Please ensure Javascript is enabled for purposes of website accessibility

Noxilizer bolts Baltimore BioPark for the suburbs

(File photo)

The University of Maryland BioPark campus. (File photo)

The University of Maryland BioPark has lost a tenant to the suburbs.

Biotech firm Noxilizer is moving to 10,481 square feet of space at 1334 Ashton Road in Hanover. The company is moving to its new space, owned by Feldman Bergin Development and Kenwood Management Co., to help accommodate its growing market presence, according to Noxilizer.

The company, which was founded in 2004 and is privately held, develops sterilization technologies for hospitals and life science manufacturing, such as systems for sensitive high-tech equipment used in minimally invasive surgical procedures.

“The new office allows us to retain all of the advantages of urban connectivity while affording us the space we need to meet the growth we’re experiencing,” said Lawrence Bruder, president & CEO of Noxilizer. “It is thrilling to see this move as an objective sign of how much we have grown as a company over the past five years.”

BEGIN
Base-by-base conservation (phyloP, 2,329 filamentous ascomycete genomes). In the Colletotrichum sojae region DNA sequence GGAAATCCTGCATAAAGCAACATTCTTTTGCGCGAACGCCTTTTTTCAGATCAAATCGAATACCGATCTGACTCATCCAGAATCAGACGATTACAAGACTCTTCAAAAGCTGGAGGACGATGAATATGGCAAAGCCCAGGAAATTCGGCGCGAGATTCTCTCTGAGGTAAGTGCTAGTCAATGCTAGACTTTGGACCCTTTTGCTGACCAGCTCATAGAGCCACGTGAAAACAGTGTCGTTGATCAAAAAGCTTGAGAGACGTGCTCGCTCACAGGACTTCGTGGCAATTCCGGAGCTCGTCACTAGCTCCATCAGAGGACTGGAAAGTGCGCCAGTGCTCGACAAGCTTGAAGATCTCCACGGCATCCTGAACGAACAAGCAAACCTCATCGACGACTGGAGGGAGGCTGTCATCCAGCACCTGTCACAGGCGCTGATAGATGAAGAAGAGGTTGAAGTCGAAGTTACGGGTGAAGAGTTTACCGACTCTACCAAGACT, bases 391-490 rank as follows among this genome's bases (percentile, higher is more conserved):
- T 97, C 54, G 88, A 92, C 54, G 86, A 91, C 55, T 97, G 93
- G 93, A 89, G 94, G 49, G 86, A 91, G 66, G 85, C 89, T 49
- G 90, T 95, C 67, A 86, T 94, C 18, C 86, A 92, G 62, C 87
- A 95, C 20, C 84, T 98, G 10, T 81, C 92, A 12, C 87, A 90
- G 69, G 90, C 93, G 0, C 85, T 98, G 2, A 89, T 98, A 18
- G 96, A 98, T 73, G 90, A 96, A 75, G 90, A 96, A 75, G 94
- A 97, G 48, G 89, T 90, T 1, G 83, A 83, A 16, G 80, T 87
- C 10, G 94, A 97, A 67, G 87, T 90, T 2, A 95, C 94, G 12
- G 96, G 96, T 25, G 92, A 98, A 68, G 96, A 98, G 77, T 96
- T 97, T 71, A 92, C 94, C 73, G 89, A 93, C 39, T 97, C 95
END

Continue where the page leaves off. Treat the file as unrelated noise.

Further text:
Noxilizer’s new space is five miles from Baltimore Washington International Thurgood Marshall Airport, 13 miles from Baltimore and Columbia and 30 miles from Washington.

Jane Schaab, executive director of the University of Maryland BioPark, portrayed Noxilizer’s move as proof of the success of the life sciences community being built at the BioPark, and said “real estate is really not our business.” The multi-tenant space at the BioPark, which totals more than 400,000 square feet of space over three buildings, including the recently renovated Lions Brother building, is 98 percent leased.

“There wasn’t really any space for Noxilizer to expand into,” Schaab said.

Noxilizer’s decision to relocate in the suburbs underscores a recent trend in Baltimore. Companies throughout the nation have been drawn to cities in recent years because of live, work and play environments that are seen as a boon in attracting and retaining employees.

The Baltimore metro office market has produced opposite results. Baltimore’s office market, according to a fourth quarter report from Newmark Knight Frank, found a “noticeable performance gap” between suburban and city office markets.

Between the last quarter of 2012 and the final quarter of 2017, according to Newmark Knight Frank, suburban office markets absorbed 1.4 million square feet more office space in aggregate than the city, and the average asking rate for suburban rent was nearly $2 per square foot higher than in Baltimore.

Newmark Knight Frank’s Michael Singer and Matthew Lunnen represented Noxilizer in the transaction. The landlord was represented by Lee & Associates Marley Welsh and Kate Jordan.


To purchase a reprint of this article, contact